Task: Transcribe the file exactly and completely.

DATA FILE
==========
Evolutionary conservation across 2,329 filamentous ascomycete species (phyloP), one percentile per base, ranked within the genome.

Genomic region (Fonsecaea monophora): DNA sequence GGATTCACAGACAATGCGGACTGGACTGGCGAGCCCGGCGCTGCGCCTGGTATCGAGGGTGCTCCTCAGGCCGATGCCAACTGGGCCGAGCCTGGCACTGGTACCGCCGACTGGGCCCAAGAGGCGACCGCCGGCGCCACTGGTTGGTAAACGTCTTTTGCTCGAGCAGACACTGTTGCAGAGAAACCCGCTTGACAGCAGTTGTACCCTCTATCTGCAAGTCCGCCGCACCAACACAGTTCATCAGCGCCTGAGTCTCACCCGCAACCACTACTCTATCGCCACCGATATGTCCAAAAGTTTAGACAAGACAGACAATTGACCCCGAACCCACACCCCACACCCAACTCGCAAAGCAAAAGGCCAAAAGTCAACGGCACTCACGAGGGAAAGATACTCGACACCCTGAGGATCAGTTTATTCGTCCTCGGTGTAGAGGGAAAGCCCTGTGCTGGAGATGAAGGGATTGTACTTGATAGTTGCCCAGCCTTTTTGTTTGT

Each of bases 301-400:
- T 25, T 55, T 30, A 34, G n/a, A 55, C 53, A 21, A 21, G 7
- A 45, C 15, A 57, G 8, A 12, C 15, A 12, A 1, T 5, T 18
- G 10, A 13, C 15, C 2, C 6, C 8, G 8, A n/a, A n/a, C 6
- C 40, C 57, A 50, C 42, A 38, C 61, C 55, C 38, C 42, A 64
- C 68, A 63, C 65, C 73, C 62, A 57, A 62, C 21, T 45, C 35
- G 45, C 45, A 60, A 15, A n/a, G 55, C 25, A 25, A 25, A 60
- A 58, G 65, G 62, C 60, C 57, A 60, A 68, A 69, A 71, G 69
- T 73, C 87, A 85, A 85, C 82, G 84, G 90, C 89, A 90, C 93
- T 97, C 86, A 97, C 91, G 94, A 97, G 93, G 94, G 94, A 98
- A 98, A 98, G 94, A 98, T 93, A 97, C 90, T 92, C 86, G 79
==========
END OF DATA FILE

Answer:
Evolutionary conservation across 2,329 filamentous ascomycete species (phyloP), one percentile per base, ranked within the genome.

Genomic region (Fonsecaea monophora): DNA sequence GGATTCACAGACAATGCGGACTGGACTGGCGAGCCCGGCGCTGCGCCTGGTATCGAGGGTGCTCCTCAGGCCGATGCCAACTGGGCCGAGCCTGGCACTGGTACCGCCGACTGGGCCCAAGAGGCGACCGCCGGCGCCACTGGTTGGTAAACGTCTTTTGCTCGAGCAGACACTGTTGCAGAGAAACCCGCTTGACAGCAGTTGTACCCTCTATCTGCAAGTCCGCCGCACCAACACAGTTCATCAGCGCCTGAGTCTCACCCGCAACCACTACTCTATCGCCACCGATATGTCCAAAAGTTTAGACAAGACAGACAATTGACCCCGAACCCACACCCCACACCCAACTCGCAAAGCAAAAGGCCAAAAGTCAACGGCACTCACGAGGGAAAGATACTCGACACCCTGAGGATCAGTTTATTCGTCCTCGGTGTAGAGGGAAAGCCCTGTGCTGGAGATGAAGGGATTGTACTTGATAGTTGCCCAGCCTTTTTGTTTGT

Each of bases 301-400:
- T 25, T 55, T 30, A 34, G n/a, A 55, C 53, A 21, A 21, G 7
- A 45, C 15, A 57, G 8, A 12, C 15, A 12, A 1, T 5, T 18
- G 10, A 13, C 15, C 2, C 6, C 8, G 8, A n/a, A n/a, C 6
- C 40, C 57, A 50, C 42, A 38, C 61, C 55, C 38, C 42, A 64
- C 68, A 63, C 65, C 73, C 62, A 57, A 62, C 21, T 45, C 35
- G 45, C 45, A 60, A 15, A n/a, G 55, C 25, A 25, A 25, A 60
- A 58, G 65, G 62, C 60, C 57, A 60, A 68, A 69, A 71, G 69
- T 73, C 87, A 85, A 85, C 82, G 84, G 90, C 89, A 90, C 93
- T 97, C 86, A 97, C 91, G 94, A 97, G 93, G 94, G 94, A 98
- A 98, A 98, G 94, A 98, T 93, A 97, C 90, T 92, C 86, G 79